From April to the end of September of 2010, I lost 54 pounds (went from 252.2 to 198.4). I did this by cutting out all pop/soda (switched to Pepsi Max, don’t care if it still has some bad stuff in it, let me live dammit!), substituted things like baked chicken breasts for frozen pizzas, and joined my local Athletic Club. It costs me $76 a month, but that price gives me the incentive to get my moneys worth (plus it’s less money I have to spend on fast food).

  46. duncanblackthorne says:

    “90% healthy”? Highly doubtful. Most people have no idea what “healthy” is, simply because they have no idea (or inclination, for that matter) to know how many calories they’re eating, let alone the macronutrient content or even the basic ingredients of what they’re eating. I’m an endurance athlete, and keep scrupulous track every day of what I’m eating, how much, and what nutritional balance, and I’m in control of my weight. That being said, what I do would drive the average person mad; they wouldn’t stick with it, they don’t have a strong enough reason or desire to do so. Therefore they have no idea what they’re putting in their bodies, really. In order for Americans to get control of their health and body fat, a general paradigm shift is going to be necessary.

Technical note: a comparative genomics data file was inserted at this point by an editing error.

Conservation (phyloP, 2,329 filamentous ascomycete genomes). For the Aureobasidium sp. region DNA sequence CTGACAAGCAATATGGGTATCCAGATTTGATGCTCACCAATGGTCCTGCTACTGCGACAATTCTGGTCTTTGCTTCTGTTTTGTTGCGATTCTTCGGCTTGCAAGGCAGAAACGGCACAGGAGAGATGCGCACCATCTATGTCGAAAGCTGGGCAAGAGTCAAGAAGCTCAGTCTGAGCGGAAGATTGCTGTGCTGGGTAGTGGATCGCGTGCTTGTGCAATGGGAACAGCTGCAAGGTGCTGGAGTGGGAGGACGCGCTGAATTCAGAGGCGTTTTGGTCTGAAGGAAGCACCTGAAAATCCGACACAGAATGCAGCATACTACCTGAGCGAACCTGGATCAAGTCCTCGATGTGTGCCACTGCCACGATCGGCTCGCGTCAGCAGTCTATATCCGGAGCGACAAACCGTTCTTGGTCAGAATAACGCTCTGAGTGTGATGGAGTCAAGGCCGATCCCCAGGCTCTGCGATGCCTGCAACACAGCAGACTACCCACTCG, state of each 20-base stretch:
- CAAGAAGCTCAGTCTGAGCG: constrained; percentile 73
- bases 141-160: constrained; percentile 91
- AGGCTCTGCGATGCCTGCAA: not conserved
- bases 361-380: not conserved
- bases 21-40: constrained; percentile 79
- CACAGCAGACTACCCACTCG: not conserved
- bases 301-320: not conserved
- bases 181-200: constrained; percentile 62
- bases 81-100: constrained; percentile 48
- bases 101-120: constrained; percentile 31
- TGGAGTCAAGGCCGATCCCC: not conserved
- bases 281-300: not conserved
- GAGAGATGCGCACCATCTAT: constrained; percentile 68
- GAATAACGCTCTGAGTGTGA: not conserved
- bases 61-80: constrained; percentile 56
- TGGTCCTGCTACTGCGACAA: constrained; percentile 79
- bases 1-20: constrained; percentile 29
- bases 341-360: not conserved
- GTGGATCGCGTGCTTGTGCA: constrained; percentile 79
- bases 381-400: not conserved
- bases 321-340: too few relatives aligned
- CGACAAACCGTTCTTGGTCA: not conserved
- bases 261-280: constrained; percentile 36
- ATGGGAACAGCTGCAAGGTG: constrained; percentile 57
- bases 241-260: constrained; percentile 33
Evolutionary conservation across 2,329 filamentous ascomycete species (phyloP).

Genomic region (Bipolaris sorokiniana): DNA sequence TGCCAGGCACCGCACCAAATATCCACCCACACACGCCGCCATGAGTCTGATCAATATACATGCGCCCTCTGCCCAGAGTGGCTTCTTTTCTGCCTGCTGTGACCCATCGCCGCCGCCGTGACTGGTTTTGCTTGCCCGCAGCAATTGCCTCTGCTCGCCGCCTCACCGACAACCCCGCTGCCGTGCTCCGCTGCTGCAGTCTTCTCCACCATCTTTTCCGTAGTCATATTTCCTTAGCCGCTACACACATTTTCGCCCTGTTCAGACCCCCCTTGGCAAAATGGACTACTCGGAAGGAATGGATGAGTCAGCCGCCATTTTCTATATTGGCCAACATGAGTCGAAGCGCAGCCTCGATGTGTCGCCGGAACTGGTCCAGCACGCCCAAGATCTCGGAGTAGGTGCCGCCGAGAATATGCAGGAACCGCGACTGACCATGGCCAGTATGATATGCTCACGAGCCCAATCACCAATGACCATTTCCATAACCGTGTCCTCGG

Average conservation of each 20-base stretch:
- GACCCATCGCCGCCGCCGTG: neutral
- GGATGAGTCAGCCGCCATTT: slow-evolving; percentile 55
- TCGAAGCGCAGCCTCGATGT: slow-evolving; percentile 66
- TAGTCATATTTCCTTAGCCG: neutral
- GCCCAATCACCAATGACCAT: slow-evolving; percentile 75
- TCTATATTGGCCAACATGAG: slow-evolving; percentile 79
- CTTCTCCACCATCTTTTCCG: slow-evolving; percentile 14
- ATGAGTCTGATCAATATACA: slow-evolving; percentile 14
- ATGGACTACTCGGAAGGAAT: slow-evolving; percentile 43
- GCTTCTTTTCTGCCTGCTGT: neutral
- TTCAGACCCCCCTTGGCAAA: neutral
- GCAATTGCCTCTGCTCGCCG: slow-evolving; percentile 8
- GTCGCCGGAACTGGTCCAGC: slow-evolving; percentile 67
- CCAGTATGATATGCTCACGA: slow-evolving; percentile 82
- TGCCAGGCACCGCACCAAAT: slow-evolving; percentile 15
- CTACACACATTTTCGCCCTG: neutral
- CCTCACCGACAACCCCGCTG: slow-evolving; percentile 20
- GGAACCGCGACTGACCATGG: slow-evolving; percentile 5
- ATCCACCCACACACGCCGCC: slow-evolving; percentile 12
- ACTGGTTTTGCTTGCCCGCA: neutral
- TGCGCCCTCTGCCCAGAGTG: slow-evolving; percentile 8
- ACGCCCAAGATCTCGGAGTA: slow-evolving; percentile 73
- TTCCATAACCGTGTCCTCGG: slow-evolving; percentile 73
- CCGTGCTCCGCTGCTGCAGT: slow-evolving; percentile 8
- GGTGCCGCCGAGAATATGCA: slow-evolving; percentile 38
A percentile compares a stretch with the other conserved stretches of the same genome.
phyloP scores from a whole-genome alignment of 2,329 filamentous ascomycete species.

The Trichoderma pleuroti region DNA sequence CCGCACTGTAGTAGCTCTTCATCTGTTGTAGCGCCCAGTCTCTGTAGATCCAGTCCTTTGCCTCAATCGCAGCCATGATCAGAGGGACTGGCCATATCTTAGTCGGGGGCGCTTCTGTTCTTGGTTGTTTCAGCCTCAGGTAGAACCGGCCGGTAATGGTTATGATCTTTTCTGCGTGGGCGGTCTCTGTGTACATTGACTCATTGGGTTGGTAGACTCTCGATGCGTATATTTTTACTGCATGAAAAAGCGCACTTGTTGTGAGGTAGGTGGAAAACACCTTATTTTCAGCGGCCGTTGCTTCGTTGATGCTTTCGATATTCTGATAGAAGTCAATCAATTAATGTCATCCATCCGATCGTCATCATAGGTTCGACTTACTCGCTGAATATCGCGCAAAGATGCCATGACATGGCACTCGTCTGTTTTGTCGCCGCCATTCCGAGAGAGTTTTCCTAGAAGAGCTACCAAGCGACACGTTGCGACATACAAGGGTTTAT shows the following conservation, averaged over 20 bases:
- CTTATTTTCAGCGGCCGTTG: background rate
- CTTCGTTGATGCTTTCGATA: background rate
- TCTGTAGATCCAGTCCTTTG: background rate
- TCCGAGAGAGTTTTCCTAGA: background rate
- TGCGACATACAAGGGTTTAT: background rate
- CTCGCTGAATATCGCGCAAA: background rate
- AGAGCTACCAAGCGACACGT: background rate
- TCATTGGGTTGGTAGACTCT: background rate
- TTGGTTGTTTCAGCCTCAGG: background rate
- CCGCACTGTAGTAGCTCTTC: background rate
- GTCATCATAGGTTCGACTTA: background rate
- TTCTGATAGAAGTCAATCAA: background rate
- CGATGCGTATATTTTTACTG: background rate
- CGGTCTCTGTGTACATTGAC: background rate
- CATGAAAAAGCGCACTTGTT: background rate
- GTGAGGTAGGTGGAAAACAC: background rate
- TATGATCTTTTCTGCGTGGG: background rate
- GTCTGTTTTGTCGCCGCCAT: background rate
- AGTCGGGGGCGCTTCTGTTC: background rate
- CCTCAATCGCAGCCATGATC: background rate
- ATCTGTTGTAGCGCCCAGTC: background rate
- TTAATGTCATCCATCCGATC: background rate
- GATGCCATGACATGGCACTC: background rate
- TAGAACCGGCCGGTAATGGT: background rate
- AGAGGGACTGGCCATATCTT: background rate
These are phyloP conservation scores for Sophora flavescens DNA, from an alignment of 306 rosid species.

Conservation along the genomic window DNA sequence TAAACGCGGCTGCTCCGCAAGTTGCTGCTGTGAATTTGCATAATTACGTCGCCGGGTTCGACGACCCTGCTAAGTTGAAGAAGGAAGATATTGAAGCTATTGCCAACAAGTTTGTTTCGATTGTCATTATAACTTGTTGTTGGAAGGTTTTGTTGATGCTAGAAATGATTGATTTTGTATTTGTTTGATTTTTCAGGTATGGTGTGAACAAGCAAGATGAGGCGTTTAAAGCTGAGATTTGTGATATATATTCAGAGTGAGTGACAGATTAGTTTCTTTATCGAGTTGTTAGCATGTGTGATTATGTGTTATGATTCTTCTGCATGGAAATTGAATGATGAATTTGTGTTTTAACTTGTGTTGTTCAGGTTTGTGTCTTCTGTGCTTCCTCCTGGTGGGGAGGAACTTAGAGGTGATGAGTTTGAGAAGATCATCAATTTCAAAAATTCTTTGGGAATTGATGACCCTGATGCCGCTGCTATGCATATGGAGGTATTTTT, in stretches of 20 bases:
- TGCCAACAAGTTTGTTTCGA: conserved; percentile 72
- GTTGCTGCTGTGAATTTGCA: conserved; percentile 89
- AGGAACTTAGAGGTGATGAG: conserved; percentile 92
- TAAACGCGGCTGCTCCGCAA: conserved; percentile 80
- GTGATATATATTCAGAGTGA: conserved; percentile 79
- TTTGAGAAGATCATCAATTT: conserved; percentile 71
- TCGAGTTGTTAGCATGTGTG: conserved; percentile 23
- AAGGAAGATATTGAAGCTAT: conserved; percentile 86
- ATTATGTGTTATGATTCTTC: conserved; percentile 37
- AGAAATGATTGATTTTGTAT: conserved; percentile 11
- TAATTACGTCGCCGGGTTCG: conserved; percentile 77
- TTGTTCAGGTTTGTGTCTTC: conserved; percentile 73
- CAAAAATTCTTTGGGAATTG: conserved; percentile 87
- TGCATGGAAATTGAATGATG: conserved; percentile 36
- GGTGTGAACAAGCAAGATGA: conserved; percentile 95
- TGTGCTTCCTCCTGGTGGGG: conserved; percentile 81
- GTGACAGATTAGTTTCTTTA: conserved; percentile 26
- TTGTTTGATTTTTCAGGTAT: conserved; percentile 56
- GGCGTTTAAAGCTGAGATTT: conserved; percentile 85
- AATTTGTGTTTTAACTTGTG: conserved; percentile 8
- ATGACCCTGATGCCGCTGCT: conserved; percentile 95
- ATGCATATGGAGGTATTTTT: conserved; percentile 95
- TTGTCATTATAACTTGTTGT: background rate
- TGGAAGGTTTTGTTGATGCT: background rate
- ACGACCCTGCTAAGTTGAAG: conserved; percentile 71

47. u1itn0w2day says:

    This article or study is part of the problem in it is just one of many that lead people to believe that they can control health through diet alone which is false. You might fair a little better with a proper diet than someone who doesn’t watch theirs but unless diet is used in combination with exercise a ‘proper diet’ is often irrelevant unless allergic or a food is flat out toxic/dangerous to you.

    I know people who watch food content including salt,calories,fat etc and still on high bp medicine. Their condition started after they stopped walking their dog on a DAILY basis. Until then they had ZERO problems with high bp. They go long periods without walks or exercise period and wonder why they get colds, aches, pains and fatigued alot easier during these inactive periods and yet they still stare at labels and turn food preperation into a Steven Speilberg production.

    It’s studies like these that give people false hope of better living/fitness through diet alone.

  48. supersarah says:


  49. Smultronstallet says:

    BMI calculators are so inaccurate. I’m 5’5 and 112, which is one tenth away from being considered “underweight.” In the real world, I still have some curves and don’t look malnourished.

  50. WeirdJedi says:

    There wouldn’t be a problem if my mom would stop buying enough food to last us a whole month, cook large quantities enough to have leftovers for a week, complain when food isn’t eaten up before they go bad, leave cookies and candy in plain sight, and buy cans of pop in bulk…